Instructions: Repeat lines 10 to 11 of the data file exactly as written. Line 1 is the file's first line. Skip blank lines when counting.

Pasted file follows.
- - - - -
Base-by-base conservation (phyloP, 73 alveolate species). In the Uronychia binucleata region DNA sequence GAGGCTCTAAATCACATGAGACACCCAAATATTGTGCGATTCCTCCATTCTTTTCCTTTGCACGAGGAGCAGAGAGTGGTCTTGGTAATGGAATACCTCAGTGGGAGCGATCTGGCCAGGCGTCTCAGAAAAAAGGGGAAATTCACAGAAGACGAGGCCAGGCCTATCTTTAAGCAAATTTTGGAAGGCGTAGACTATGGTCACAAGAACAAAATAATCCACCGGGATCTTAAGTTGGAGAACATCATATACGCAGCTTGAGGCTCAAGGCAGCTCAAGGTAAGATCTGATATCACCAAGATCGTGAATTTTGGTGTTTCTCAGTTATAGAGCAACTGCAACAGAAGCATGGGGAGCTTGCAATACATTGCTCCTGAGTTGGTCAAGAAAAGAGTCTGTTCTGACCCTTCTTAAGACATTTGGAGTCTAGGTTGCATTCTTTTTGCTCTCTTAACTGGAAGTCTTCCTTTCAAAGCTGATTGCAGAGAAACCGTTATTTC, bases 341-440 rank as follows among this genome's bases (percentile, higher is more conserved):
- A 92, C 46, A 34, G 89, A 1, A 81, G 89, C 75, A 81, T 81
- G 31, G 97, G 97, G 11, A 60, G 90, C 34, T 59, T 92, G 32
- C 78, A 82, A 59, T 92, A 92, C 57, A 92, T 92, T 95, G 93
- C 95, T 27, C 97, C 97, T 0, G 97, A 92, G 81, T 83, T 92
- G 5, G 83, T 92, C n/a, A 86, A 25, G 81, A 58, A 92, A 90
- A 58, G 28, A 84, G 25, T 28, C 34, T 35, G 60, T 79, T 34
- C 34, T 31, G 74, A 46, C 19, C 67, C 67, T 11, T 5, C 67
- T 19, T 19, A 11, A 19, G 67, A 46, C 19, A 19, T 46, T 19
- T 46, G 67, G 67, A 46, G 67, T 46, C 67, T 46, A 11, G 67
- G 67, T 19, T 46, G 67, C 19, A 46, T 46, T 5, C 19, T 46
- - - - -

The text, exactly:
- T 46, G 67, G 67, A 46, G 67, T 46, C 67, T 46, A 11, G 67
- G 67, T 19, T 46, G 67, C 19, A 46, T 46, T 5, C 19, T 46